ARCW combines health and social services to meet all the needs of people living with HIV and AIDS.
"That means medical care, dental services, mental health therapy, drug treatment, pharmacy, all those healthcare things, but we know that for many people with HIV there are social barriers to accessing care: poverty, homelessness, lack of transportation -- so we offer all of those services, housing assistance, food pantry, case management and more, to overcome those barriers," Gifford says.
Room to grow
While ARCW has been successful, there is still progress to be made.
According to Gifford, in 2014, 130 people in Wisconsin with HIV died. A Wisconsin Department of Health Services Summary of the HIV/AIDS Surveillance Annual Review reports that in 2013, 255 new cases of HIV were diagnosed in Wisconsin, with 12% of those in Dane County. The CDC estimates that 15.8% of people living with HIV don't know they have the virus.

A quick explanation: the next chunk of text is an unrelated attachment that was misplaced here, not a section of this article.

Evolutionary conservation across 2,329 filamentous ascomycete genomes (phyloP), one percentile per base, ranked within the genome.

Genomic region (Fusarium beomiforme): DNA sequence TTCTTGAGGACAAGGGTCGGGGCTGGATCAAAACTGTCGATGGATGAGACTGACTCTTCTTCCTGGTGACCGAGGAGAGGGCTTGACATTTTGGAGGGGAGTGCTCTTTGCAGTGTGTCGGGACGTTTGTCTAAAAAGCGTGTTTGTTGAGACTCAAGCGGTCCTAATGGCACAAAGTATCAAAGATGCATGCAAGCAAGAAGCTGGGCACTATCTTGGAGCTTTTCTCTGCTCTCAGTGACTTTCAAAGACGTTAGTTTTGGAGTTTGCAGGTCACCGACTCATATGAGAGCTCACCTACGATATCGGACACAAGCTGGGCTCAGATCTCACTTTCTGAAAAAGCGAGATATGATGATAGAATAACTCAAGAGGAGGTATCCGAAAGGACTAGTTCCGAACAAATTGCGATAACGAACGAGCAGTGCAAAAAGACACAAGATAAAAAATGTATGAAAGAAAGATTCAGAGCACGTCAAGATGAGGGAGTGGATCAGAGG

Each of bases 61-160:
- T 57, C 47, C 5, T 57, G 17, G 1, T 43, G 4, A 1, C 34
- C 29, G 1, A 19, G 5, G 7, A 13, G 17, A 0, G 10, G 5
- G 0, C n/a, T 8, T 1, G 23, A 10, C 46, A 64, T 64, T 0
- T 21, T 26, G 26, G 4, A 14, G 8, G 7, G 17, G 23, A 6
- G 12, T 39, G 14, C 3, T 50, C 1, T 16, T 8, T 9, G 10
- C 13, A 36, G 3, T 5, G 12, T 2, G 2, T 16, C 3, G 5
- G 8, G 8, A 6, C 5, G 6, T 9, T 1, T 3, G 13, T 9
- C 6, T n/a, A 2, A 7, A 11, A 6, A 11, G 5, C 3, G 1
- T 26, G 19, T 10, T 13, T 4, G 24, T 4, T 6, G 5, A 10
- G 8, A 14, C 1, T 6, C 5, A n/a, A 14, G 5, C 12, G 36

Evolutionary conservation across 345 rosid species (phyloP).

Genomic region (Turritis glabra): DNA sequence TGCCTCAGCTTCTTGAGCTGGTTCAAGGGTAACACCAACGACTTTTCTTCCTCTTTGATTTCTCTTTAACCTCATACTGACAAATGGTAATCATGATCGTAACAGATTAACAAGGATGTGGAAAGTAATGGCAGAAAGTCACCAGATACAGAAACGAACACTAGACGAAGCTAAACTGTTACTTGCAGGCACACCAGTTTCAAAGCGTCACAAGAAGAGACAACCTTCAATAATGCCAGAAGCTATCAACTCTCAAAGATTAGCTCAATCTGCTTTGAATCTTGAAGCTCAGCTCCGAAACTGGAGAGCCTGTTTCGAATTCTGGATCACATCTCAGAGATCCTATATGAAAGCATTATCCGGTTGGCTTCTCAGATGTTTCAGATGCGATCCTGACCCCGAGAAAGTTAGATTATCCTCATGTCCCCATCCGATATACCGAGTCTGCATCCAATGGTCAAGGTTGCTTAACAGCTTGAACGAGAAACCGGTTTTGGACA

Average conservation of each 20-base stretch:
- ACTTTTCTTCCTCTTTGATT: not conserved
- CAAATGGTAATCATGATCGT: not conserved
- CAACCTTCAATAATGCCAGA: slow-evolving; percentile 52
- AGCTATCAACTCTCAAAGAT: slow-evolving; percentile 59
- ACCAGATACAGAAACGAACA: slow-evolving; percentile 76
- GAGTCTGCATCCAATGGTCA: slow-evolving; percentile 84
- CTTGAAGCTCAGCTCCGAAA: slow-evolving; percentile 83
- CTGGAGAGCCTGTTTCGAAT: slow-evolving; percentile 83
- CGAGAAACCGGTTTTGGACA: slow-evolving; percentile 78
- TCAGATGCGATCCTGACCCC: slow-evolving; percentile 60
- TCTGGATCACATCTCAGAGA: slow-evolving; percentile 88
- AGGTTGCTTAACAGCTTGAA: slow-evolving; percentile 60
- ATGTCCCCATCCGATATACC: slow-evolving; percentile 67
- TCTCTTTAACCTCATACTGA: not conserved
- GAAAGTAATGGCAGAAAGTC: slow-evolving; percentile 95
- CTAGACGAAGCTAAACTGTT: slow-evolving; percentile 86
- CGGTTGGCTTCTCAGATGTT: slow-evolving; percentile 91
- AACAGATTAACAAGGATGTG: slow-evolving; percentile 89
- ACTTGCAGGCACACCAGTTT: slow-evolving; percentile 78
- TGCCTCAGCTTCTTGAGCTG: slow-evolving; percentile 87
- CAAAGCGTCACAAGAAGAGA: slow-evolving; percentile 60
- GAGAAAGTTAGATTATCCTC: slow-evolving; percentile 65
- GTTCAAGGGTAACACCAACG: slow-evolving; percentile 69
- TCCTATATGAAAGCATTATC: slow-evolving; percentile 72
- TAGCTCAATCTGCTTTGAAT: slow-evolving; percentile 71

Sosman says fear prevents people from getting tested or seeking care. "It has gotten better, but it's still a big deal. It's still a big deal for patients to self-identify as HIV, to identify their risk, to judge their risk and to engage in care."
To combat the stigma and increase awareness, ARCW does about 50,000 prevention contacts around the state per year, in addition to providing 3,000 annual HIV tests.
As for the future, Gifford looks forward to the day when the HIV Medical Home model of care is fully implemented in Madison.
"This merger is based on the desire to further build upon and enhance the response to HIV in Madison and throughout Wisconsin," says Gifford. "AIDS Network has a proud history of leading the fight against AIDS in Madison, and we believe together we'll be able to make even greater strides."